The above object is achieved in accordance with the principles of the present invention by providing a ventilator of the type described above with a digital control unit which, depending on the parameter and the regulation of the analog control unit, compensates for the coarseness in the regulating function of the control unit so that the predetermined pattern is maintained almost in its entirety.

Hereby, the advantages of the rapid analog adjustment and the accurate digital adjustment are combined. Since the digital unit only compensates for the fault of the regulation of the analog unit, the ventilator will be fairly insensitive to failures in the digital unit. Should the digital unit fail, the function of the ventilator would not be inferior to a system controlled by only an analog control unit. The digital control unit preferably is a microprocessor.

Alternatively, in a ventilator of the second type described above, the problem is solved by providing a further microprocessor which controls and/or supervises at least one of the other functional units.

This decreases the risk of having the entire ventilator fail if a microprocessor ceases to function. By distributing the tasks of the microprocessors correctly, it is possible to maintain the essential life supporting functions even if a microprocessor ceases to function, and the patient will not be exposed to any danger. Further, each microprocessor can be specialized for its function and thereby be able to individually work faster than a central microprocessor, whereby the speed of the system also increases.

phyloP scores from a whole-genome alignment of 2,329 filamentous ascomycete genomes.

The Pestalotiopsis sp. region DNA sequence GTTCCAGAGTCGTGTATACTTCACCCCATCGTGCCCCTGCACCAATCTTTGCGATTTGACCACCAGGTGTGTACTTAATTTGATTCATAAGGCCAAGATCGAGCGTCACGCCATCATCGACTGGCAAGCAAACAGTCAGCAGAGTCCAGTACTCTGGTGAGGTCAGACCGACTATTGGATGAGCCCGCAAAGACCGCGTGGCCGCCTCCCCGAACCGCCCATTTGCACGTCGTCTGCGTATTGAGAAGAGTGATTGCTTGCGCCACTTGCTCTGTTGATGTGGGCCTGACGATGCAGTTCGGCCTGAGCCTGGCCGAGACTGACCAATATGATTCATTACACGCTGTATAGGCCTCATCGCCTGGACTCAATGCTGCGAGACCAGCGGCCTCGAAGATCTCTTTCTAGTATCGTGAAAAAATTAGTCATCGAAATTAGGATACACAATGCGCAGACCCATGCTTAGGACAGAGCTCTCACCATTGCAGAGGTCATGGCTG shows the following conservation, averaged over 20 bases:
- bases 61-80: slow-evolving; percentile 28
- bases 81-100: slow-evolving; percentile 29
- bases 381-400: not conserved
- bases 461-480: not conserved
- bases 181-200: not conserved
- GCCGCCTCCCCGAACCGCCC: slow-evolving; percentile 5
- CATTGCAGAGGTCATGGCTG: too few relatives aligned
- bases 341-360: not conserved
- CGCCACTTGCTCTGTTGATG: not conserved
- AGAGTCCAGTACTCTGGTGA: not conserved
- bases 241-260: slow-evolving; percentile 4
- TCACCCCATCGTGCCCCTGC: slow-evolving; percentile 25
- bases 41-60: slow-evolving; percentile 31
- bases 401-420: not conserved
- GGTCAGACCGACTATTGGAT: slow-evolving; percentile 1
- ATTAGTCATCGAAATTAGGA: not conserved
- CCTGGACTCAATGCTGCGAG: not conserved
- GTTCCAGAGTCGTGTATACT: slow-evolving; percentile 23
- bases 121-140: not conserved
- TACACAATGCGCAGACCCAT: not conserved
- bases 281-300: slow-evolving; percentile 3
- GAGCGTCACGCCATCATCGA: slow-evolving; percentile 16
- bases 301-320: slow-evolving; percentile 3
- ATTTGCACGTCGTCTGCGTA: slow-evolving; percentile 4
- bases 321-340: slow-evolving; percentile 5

For optimal function, the microprocessors should exchange information with each other, and this may be done digitally, in analog form, or both. The important goal is to prevent erroneous signals from a failed microprocessor from disturbing a functioning microprocessor. This may be done, for example, by having the functioning microprocessor ignore the information from the failed microprocessor if it falls outside a specific interval that is dependent on other information in the microprocessor.

By combining the two alternative solutions, a much safer ventilator is provided, which is fast and accurate.

Patent Citations
Cited PatentFiling datePublication dateApplicantTitle
US3322994 *8 Jun 196430 May 1967Honeywell IncElectrical apparatus including analog and digital control for an element
US3582631 *23 May 19691 Jun 1971Shell Oil CoControl of a process variable by means of computer
US3648032 *28 May 19707 Mar 1972App De Precision Et De ControlControl installation providing for smooth transfer between digital and analog controls
US3657524 *15 Jun 197018 Apr 1972IbmDual mode process control with continuous feedback during coarse mode
US3665172 *25 Jun 196923 May 1972Shell Oil CoControl of a process variable by a computer and a controller which replaces the computer
US3834381 *25 Aug 197210 Sep 1974Puritan Bennett CorpCompliance compensated ventilation system
US3961627 *3 Sep 19748 Jun 1976Hoffmann-La Roche Inc.Automatic regulation of respirators
US3984665 *4 Jun 19755 Oct 1976Phillips Petroleum CompanyProcess controller